I have always found it hypocritical that most Indian vegetarians, with their proud garb of being ‘animal lovers’, happily use every other animal product apart from just the meat. Be it leather shoes or silk sarees, honey or commercial cosmetics – they use it all. And let’s not even go into dairy products. The logic about loving animals but forcefully taking away their milk, meant for its off-springs, baffles me beyond words.
Even though I am myself a pure non-vegetarian, I have always felt that veganism makes much more sense than vegetarianism, from the prism of love for animals at least. So when I got an invitation from KFB to attend a Vegan Workshop at the Mayaa Bar, Swissotel by celebrity Vegan Chef Alejandro Cancino from Australia, I was really eager to attend it. It’s no mean taskto rustle up tasty food without any animal product, but Chef Alejandro along with the feisty Nivi, did just that.
Alenjandro is originally from Argentina but has travelled the world and has lived in France, UK, Japan and a host of other places, before settling down in Brisbane. Nivi is a Bengali accountant living in Brisbane for a good many years, who decided to invest all her time and energy into something she truly believes in, after a personal loss. And as fate may have it, the two happened to be neighbours.
It didn’t take them long to turn the kitchen into a laboratory and to relentlessly experiment with non-orthodox alternatives to all sorts of animal products. They call ‘Aquafava’ their magic ingredient, which is basically the leftover water from boiling fava beans. This aquafava, once reduced, can be a very good egg-white dupe, and is the mystery behind vegan meringues.
The recipes demonstrated in the workshop were:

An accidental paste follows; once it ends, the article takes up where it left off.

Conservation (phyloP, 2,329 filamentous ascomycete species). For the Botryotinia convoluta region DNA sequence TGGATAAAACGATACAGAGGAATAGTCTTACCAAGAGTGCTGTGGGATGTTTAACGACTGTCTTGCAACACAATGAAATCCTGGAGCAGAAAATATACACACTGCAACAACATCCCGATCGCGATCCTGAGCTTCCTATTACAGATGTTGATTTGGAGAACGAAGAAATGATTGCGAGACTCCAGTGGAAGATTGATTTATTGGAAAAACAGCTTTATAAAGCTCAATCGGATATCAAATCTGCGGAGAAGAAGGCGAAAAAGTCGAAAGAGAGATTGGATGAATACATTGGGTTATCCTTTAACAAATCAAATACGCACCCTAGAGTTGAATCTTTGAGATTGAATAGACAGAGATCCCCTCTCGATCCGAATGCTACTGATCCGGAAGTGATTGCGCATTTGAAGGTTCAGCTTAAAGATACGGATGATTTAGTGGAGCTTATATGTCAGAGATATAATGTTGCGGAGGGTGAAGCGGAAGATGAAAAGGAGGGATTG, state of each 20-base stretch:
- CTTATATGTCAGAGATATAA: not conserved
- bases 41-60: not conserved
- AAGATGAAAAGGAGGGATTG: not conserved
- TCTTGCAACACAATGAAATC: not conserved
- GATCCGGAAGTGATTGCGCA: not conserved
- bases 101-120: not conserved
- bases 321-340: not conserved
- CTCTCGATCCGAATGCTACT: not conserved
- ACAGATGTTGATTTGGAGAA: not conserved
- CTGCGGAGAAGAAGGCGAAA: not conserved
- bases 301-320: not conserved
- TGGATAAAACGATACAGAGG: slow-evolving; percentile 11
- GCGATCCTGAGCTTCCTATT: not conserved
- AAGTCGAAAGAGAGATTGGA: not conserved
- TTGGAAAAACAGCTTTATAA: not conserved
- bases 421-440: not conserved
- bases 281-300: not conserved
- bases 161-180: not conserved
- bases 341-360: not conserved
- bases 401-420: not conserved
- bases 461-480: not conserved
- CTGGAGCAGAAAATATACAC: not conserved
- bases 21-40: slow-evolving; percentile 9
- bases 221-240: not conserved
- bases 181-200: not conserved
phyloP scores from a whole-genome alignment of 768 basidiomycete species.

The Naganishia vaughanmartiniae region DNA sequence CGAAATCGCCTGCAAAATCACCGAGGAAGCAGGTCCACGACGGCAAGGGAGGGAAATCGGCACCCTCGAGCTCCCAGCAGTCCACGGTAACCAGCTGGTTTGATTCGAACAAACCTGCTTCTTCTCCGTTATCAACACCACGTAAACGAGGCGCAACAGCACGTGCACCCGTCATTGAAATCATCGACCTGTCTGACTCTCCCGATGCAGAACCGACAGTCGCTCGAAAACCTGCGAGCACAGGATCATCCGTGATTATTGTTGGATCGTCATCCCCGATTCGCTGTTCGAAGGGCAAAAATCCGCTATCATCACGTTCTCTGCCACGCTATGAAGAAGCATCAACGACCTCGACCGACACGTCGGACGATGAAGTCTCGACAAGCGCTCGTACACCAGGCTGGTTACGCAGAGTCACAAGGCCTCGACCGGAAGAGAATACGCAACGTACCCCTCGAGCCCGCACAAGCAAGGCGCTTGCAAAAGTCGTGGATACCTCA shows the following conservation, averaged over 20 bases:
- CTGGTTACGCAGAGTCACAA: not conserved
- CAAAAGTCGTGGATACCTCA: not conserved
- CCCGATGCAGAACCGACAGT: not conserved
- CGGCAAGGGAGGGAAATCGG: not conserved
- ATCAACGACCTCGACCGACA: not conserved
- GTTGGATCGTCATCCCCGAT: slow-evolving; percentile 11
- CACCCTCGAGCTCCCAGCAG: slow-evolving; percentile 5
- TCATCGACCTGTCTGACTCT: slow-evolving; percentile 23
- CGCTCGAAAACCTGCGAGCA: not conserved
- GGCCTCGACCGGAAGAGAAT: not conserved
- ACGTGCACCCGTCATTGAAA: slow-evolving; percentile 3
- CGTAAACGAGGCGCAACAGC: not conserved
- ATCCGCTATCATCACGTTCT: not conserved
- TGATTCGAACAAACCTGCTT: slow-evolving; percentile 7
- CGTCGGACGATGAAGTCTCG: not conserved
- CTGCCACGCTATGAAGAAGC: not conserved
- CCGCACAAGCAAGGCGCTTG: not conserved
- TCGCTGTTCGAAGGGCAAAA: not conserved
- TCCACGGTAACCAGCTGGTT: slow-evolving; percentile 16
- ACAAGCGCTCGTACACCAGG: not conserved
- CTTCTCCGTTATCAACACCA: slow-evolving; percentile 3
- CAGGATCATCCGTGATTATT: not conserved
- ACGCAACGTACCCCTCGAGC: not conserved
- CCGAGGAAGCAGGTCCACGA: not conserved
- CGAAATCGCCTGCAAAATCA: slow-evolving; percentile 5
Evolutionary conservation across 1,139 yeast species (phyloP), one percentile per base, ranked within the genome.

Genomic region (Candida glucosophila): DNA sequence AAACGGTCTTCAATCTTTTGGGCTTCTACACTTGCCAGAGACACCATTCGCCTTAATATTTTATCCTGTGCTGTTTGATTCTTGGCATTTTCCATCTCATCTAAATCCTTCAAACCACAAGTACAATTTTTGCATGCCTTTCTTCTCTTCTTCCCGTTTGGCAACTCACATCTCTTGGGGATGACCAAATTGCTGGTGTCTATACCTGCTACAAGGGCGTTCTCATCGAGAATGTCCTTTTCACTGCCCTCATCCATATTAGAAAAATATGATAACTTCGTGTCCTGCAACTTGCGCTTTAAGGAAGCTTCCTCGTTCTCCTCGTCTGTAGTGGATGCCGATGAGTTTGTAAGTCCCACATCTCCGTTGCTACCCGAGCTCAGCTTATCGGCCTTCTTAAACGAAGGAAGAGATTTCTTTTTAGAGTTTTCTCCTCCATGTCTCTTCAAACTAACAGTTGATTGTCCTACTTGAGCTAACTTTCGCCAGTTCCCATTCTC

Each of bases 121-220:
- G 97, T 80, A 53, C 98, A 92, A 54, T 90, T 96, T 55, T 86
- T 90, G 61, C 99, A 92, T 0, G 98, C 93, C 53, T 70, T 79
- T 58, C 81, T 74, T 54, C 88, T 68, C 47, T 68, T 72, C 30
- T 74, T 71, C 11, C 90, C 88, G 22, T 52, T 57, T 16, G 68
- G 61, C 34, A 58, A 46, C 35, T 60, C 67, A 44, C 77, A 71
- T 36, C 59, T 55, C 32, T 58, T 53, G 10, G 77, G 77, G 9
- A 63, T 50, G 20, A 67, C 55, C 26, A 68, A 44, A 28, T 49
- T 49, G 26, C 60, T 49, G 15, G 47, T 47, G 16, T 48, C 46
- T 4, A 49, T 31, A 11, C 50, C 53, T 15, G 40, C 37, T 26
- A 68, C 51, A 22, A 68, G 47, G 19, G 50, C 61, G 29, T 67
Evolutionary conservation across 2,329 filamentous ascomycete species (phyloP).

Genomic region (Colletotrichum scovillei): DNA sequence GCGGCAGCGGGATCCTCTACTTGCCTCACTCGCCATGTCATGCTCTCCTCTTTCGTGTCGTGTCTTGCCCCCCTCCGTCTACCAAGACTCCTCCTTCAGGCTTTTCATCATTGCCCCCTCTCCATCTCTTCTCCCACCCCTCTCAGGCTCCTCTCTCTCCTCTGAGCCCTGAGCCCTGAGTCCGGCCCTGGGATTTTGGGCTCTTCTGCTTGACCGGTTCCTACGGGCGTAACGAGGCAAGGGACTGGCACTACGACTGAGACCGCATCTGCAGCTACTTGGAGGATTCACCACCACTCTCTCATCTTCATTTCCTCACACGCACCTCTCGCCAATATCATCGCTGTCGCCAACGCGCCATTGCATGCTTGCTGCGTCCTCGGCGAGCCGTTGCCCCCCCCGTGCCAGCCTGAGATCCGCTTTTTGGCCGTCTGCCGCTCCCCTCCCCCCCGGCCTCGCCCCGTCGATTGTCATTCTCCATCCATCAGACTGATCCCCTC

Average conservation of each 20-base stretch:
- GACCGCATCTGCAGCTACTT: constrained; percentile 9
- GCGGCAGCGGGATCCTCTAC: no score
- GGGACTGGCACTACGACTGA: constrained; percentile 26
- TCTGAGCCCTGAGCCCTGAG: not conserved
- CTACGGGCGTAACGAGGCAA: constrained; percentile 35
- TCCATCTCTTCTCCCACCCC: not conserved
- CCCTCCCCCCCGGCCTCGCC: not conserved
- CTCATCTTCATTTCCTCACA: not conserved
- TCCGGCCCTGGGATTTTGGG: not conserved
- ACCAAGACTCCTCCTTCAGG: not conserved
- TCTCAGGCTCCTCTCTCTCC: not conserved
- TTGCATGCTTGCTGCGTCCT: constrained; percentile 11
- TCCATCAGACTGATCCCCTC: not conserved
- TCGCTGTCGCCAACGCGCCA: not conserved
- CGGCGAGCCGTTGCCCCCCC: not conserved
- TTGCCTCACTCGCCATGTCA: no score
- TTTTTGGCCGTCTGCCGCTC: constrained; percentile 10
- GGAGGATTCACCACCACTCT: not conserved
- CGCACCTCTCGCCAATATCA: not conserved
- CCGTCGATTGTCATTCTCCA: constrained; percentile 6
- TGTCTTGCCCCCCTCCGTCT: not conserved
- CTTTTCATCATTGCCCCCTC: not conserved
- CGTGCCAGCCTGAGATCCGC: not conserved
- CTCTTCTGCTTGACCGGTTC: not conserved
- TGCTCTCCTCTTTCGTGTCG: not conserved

- Quinoa Soup
- Beetroot Cutlets
- Sevai Payesh
The quinoa soup was like a minestrone of sorts, and an expected item in a vegan lineup, with the regular chopped veggies. The beetroot cutlets were the ones that I was most interested in. The little flattened, shallow-fried balls, with a pseudo feta filling and a crispy, poppy outside, tasted truly delicious. It had a very earthy flavour to it, and was almost like a shammi kebab of sorts. he payesh tasted not exactly like the payesh we know, but like an equally loveable cousin of its.
Talking of vegan- friendly alternatives available at the Indian markets, as was rightly pointed out by Nivi, veganism in India doesn’t necessarily have to be elite. Like a perfect breakfast of luchi-chholar dal or puri-sabzi is in fact, as vegan as it can possibly get. Same goes for idlis, dosas, upmas and uttapams too.
It was good to know that neither Alejandro, nor Nivi are ‘Vegan Nazis’ but would want to create more options for vegans. It was hilarious to know how Alejandro’s in-laws tried to pass off chicken as being vegetarian, and how Nivi had to tell her family that she has become lactose intolerant to politely duck out of dairy treats offered to her.
The two cooks, along with Chef Pranay Singh of Swissotel, kept the session light, fun, informative and very interactive. The workshop ended with a the mandatory group photo and a wonderful lunch. It was truly an intriguing session and I came back with much more than just a few recipes.